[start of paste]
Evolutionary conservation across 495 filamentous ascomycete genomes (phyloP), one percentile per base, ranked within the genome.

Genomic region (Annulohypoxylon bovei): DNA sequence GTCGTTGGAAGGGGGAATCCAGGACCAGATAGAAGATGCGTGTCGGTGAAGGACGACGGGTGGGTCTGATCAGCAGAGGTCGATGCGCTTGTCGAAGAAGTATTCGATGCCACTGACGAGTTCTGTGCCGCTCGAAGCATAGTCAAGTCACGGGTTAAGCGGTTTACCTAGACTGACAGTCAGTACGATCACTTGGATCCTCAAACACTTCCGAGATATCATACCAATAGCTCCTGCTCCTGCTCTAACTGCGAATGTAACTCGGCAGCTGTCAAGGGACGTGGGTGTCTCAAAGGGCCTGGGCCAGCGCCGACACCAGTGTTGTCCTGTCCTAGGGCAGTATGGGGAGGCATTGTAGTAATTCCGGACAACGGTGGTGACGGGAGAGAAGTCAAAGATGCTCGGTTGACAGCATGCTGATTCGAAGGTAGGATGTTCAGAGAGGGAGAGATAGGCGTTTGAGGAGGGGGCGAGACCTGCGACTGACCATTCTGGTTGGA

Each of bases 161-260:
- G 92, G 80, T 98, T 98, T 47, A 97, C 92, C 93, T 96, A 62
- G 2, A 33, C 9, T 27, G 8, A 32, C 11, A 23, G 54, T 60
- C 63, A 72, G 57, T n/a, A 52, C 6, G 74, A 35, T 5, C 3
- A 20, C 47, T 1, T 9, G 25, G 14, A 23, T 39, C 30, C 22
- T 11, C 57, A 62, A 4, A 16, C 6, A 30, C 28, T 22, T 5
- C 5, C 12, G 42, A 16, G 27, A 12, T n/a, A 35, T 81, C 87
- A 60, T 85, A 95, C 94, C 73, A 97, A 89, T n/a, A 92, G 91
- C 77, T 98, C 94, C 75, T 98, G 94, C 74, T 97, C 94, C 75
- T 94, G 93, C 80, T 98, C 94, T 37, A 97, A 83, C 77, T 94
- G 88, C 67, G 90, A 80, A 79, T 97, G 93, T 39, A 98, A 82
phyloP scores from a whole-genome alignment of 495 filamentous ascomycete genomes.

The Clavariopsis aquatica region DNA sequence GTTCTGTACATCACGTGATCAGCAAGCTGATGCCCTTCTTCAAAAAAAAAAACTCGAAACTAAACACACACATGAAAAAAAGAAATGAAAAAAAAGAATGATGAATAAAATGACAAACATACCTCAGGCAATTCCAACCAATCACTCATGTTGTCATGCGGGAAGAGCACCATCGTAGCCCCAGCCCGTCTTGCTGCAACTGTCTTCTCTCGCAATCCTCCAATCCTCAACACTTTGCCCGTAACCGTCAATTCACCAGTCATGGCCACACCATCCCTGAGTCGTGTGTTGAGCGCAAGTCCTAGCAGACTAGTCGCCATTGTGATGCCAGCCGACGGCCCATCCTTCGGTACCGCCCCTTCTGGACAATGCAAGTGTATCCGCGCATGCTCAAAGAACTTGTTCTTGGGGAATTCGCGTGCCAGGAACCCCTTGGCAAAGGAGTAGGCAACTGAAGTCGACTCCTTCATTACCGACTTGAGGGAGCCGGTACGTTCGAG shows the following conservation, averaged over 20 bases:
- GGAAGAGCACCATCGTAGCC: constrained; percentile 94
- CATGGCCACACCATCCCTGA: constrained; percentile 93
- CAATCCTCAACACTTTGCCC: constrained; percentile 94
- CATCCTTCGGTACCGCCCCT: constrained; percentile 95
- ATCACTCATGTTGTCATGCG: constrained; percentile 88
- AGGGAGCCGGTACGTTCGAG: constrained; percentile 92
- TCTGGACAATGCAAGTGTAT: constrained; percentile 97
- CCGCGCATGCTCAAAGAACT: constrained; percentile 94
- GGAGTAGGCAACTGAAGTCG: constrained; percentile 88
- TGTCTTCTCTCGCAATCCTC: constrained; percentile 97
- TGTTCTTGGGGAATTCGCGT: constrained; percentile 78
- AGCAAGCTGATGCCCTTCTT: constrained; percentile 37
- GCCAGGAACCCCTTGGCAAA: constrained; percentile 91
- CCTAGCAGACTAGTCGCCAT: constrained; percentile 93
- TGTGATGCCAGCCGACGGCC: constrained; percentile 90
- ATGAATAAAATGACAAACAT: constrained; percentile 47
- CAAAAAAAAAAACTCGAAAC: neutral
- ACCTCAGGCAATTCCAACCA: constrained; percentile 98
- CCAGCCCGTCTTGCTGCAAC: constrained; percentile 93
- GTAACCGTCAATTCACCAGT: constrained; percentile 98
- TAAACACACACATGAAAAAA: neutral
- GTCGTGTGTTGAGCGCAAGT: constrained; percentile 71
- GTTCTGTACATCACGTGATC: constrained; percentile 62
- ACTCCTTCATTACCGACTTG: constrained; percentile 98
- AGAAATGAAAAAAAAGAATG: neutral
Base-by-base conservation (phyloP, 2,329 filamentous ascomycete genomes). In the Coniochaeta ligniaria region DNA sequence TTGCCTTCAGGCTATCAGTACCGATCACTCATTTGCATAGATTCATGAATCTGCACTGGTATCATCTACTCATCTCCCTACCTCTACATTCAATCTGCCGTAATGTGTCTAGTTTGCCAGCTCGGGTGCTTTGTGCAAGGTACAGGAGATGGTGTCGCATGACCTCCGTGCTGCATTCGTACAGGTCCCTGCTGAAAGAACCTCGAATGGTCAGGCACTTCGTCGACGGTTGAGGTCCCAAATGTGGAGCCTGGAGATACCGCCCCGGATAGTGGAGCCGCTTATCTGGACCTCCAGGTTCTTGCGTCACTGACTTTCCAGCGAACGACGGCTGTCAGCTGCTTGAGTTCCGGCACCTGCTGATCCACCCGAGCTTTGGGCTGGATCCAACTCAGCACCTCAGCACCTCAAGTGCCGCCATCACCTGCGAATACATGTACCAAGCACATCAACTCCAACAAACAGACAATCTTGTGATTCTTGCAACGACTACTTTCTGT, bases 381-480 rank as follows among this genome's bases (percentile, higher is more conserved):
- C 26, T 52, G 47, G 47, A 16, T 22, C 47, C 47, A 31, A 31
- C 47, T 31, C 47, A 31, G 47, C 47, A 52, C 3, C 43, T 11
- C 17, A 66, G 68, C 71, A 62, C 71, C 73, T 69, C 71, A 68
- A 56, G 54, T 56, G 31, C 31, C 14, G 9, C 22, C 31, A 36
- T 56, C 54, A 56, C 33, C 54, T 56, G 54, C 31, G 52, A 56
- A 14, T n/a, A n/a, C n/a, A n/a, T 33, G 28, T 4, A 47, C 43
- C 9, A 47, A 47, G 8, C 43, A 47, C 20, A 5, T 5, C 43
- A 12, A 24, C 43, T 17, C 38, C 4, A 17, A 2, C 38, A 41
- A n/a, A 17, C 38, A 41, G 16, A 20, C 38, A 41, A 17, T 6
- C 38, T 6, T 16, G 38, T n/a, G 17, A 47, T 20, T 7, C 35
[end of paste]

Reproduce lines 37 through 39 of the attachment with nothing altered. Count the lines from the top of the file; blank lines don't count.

- GTCGTGTGTTGAGCGCAAGT: constrained; percentile 71
- GTTCTGTACATCACGTGATC: constrained; percentile 62
- ACTCCTTCATTACCGACTTG: constrained; percentile 98